Genetic Architecture of Common Diseases and Complex Traits
O'Connor, Luke Jen
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CitationO'Connor, Luke Jen. 2019. Genetic Architecture of Common Diseases and Complex Traits. Doctoral dissertation, Harvard University, Graduate School of Arts & Sciences.
AbstractOver the last decade, genome-wide association studies (GWAS) have revolutionized the study of disease. For the first time, the genetic architectures of common diseases and complex traits can be observed, their associations mapped and mined; and with these advances have come new mysteries: where heritability resides, how it is mediated, and why it is as it is. In this thesis, I introduce statistical methods to probe the genetic architecture of common diseases and complex traits. In chapter I, I ask why it is that complex traits are so polygenic. I show that negative selection flattens the distribution of heritability across the genome relative to the underlying biology. In chapter II, I describe the landscape of pleiotropy across complex traits. I show that pleiotropy is strongest among highly polygenic traits with shared causal cell types. In chapter III, I develop method to infer causal relationships between complex traits. This method harnesses the entire polygenic signal for each trait and quantifies the asymmetry in their pleiotropic effect-size distribution, and I show that it recapitulates known biology and suggests intriguing new hypotheses.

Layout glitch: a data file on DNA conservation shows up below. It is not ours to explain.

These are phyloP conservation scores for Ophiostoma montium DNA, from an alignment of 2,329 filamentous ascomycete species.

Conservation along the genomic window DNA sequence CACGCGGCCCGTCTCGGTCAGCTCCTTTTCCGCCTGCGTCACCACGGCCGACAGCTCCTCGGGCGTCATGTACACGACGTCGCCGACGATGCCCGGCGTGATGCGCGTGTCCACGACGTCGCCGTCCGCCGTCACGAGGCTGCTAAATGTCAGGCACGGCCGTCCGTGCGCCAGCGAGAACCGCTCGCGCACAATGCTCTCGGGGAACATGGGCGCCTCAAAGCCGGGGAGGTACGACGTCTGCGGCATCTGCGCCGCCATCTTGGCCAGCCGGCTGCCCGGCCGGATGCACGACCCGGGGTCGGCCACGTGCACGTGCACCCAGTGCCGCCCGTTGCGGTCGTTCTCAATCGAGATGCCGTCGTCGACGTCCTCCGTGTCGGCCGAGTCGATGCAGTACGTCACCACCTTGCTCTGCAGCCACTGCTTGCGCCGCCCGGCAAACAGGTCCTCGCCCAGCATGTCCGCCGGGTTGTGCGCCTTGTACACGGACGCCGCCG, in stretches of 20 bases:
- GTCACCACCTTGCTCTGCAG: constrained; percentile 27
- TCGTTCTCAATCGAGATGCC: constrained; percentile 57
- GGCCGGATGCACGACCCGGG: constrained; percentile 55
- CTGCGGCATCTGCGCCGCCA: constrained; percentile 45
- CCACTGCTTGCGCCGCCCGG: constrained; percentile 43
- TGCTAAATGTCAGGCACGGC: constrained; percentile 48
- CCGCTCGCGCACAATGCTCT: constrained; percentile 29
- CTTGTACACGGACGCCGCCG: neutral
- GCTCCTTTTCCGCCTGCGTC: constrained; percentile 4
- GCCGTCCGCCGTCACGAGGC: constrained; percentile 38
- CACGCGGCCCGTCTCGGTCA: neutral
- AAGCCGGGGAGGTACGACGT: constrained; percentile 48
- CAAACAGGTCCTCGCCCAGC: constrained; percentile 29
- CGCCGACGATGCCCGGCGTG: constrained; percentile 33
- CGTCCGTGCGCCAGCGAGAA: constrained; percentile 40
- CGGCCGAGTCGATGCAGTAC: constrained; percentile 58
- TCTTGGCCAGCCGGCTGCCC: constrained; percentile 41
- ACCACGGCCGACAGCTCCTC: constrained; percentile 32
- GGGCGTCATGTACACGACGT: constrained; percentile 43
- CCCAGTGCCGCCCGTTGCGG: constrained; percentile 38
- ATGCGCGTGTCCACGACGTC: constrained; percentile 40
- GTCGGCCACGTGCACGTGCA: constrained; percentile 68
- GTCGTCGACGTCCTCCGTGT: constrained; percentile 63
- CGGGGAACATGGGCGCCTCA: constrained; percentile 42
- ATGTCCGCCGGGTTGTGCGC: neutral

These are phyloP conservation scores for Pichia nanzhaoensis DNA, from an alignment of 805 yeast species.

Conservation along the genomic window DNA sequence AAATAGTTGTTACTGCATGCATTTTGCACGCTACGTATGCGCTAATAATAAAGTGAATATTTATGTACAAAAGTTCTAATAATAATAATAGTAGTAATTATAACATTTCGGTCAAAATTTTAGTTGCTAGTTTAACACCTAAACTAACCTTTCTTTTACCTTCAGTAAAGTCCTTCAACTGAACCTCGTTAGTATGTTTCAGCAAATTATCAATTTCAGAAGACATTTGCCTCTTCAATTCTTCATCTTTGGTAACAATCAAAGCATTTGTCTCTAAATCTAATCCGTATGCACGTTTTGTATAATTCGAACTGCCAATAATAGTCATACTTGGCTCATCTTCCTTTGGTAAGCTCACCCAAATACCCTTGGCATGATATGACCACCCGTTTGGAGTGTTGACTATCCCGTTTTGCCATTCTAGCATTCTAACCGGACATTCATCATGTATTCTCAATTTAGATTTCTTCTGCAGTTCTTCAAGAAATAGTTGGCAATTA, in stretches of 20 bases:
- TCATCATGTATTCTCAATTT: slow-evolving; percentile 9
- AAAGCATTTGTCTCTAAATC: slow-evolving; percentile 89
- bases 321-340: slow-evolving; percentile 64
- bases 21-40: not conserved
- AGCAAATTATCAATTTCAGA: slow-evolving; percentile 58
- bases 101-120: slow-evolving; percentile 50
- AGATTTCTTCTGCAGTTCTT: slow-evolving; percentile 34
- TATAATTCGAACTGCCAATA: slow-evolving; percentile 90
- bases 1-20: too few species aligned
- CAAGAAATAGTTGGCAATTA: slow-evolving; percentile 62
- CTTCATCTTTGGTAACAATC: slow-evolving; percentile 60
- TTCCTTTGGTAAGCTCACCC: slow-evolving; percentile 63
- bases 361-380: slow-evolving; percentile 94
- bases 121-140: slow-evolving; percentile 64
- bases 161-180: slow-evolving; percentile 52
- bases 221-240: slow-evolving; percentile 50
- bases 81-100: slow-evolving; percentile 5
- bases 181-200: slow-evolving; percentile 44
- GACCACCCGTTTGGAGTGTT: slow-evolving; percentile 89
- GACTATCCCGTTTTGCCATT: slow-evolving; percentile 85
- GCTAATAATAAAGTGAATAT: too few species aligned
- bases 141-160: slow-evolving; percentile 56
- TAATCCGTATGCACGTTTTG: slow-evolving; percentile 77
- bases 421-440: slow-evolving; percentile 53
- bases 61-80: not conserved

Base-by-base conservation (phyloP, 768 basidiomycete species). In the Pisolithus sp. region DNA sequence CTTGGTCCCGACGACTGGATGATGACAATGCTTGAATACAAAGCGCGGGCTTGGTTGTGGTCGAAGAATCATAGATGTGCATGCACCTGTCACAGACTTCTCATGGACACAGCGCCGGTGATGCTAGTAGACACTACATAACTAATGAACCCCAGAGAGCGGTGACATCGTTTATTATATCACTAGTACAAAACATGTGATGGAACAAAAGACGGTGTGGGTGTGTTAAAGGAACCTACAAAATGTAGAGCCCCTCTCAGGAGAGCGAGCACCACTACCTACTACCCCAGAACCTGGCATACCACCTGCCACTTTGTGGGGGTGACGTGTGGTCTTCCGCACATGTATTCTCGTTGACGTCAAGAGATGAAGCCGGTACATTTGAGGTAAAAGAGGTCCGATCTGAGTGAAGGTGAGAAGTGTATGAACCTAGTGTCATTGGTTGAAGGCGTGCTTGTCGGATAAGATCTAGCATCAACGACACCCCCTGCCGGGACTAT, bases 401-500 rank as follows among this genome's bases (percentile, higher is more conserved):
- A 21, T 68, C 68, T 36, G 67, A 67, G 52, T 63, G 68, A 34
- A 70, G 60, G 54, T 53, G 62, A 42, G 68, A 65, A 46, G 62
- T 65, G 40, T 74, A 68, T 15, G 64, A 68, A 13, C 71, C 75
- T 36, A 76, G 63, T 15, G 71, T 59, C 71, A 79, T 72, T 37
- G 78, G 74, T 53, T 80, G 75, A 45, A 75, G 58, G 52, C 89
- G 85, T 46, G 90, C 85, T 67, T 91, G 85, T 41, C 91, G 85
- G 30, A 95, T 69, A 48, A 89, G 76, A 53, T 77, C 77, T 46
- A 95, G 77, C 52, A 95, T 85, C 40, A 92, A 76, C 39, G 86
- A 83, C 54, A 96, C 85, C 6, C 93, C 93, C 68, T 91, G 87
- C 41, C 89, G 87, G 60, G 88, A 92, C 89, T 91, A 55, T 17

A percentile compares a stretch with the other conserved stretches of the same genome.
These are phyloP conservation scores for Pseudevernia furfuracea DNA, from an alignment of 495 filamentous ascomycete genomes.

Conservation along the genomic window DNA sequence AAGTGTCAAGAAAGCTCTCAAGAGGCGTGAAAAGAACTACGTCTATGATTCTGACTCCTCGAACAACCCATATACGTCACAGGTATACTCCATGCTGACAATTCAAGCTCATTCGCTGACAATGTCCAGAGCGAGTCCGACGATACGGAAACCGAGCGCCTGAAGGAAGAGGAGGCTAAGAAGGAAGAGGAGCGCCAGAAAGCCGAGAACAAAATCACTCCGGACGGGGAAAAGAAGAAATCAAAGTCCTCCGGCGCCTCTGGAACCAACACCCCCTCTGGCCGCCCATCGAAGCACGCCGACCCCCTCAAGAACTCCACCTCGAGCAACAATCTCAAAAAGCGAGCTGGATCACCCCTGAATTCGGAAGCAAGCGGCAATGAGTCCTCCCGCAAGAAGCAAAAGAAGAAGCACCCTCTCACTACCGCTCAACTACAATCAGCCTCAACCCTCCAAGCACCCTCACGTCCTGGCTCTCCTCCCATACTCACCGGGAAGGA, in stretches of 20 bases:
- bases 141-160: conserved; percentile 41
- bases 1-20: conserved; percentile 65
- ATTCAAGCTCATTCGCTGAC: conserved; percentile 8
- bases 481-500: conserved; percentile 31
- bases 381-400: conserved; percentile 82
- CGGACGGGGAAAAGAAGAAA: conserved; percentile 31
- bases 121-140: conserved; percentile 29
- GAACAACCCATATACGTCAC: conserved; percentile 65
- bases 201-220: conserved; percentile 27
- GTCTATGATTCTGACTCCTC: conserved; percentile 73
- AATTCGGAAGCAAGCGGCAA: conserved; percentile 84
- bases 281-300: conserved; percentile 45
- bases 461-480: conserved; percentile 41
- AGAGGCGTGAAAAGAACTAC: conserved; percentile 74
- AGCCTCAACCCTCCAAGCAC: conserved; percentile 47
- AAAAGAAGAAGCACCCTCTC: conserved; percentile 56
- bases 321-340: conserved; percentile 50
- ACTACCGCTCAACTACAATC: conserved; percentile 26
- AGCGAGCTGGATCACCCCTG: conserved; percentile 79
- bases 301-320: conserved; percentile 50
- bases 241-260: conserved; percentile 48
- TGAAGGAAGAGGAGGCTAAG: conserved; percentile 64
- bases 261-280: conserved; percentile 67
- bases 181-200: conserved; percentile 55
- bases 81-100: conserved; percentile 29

Citable link to this pagehttp://nrs.harvard.edu/urn-3:HUL.InstRepos:42029501
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